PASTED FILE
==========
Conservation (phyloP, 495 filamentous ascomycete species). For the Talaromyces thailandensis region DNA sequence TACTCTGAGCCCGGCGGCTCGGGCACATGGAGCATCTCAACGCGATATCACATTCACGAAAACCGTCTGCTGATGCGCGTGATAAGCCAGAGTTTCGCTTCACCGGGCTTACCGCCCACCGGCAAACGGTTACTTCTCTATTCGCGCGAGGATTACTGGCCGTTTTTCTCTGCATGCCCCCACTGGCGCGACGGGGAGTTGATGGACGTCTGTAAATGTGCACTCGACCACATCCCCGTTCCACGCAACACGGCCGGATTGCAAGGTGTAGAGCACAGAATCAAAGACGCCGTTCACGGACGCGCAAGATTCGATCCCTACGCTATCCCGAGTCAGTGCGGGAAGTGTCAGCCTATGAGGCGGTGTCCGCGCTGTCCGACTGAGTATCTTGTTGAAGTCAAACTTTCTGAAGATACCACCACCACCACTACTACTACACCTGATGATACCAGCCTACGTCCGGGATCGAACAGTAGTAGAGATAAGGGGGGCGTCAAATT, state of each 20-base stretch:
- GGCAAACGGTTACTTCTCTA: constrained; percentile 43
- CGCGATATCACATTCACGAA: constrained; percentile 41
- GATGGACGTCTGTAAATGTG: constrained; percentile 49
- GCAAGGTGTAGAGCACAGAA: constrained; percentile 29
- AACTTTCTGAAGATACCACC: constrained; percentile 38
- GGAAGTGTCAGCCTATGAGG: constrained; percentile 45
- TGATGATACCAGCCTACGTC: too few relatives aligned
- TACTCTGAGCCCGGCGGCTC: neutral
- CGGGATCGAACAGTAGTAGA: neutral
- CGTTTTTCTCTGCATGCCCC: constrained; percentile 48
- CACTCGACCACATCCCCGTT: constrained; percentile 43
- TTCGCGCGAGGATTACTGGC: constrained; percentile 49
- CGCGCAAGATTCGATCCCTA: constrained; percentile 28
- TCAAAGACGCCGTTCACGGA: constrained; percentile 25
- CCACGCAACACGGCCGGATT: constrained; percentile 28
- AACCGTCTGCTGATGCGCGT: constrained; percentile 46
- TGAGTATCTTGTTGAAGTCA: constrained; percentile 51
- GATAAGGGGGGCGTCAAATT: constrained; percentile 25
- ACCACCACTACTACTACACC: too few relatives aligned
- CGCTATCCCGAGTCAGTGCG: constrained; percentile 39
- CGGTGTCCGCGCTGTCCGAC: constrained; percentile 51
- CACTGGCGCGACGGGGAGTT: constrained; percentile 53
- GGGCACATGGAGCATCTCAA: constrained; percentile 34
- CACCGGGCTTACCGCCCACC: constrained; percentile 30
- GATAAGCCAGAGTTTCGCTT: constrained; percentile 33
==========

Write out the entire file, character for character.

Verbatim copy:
Conservation (phyloP, 495 filamentous ascomycete species). For the Talaromyces thailandensis region DNA sequence TACTCTGAGCCCGGCGGCTCGGGCACATGGAGCATCTCAACGCGATATCACATTCACGAAAACCGTCTGCTGATGCGCGTGATAAGCCAGAGTTTCGCTTCACCGGGCTTACCGCCCACCGGCAAACGGTTACTTCTCTATTCGCGCGAGGATTACTGGCCGTTTTTCTCTGCATGCCCCCACTGGCGCGACGGGGAGTTGATGGACGTCTGTAAATGTGCACTCGACCACATCCCCGTTCCACGCAACACGGCCGGATTGCAAGGTGTAGAGCACAGAATCAAAGACGCCGTTCACGGACGCGCAAGATTCGATCCCTACGCTATCCCGAGTCAGTGCGGGAAGTGTCAGCCTATGAGGCGGTGTCCGCGCTGTCCGACTGAGTATCTTGTTGAAGTCAAACTTTCTGAAGATACCACCACCACCACTACTACTACACCTGATGATACCAGCCTACGTCCGGGATCGAACAGTAGTAGAGATAAGGGGGGCGTCAAATT, state of each 20-base stretch:
- GGCAAACGGTTACTTCTCTA: constrained; percentile 43
- CGCGATATCACATTCACGAA: constrained; percentile 41
- GATGGACGTCTGTAAATGTG: constrained; percentile 49
- GCAAGGTGTAGAGCACAGAA: constrained; percentile 29
- AACTTTCTGAAGATACCACC: constrained; percentile 38
- GGAAGTGTCAGCCTATGAGG: constrained; percentile 45
- TGATGATACCAGCCTACGTC: too few relatives aligned
- TACTCTGAGCCCGGCGGCTC: neutral
- CGGGATCGAACAGTAGTAGA: neutral
- CGTTTTTCTCTGCATGCCCC: constrained; percentile 48
- CACTCGACCACATCCCCGTT: constrained; percentile 43
- TTCGCGCGAGGATTACTGGC: constrained; percentile 49
- CGCGCAAGATTCGATCCCTA: constrained; percentile 28
- TCAAAGACGCCGTTCACGGA: constrained; percentile 25
- CCACGCAACACGGCCGGATT: constrained; percentile 28
- AACCGTCTGCTGATGCGCGT: constrained; percentile 46
- TGAGTATCTTGTTGAAGTCA: constrained; percentile 51
- GATAAGGGGGGCGTCAAATT: constrained; percentile 25
- ACCACCACTACTACTACACC: too few relatives aligned
- CGCTATCCCGAGTCAGTGCG: constrained; percentile 39
- CGGTGTCCGCGCTGTCCGAC: constrained; percentile 51
- CACTGGCGCGACGGGGAGTT: constrained; percentile 53
- GGGCACATGGAGCATCTCAA: constrained; percentile 34
- CACCGGGCTTACCGCCCACC: constrained; percentile 30
- GATAAGCCAGAGTTTCGCTT: constrained; percentile 33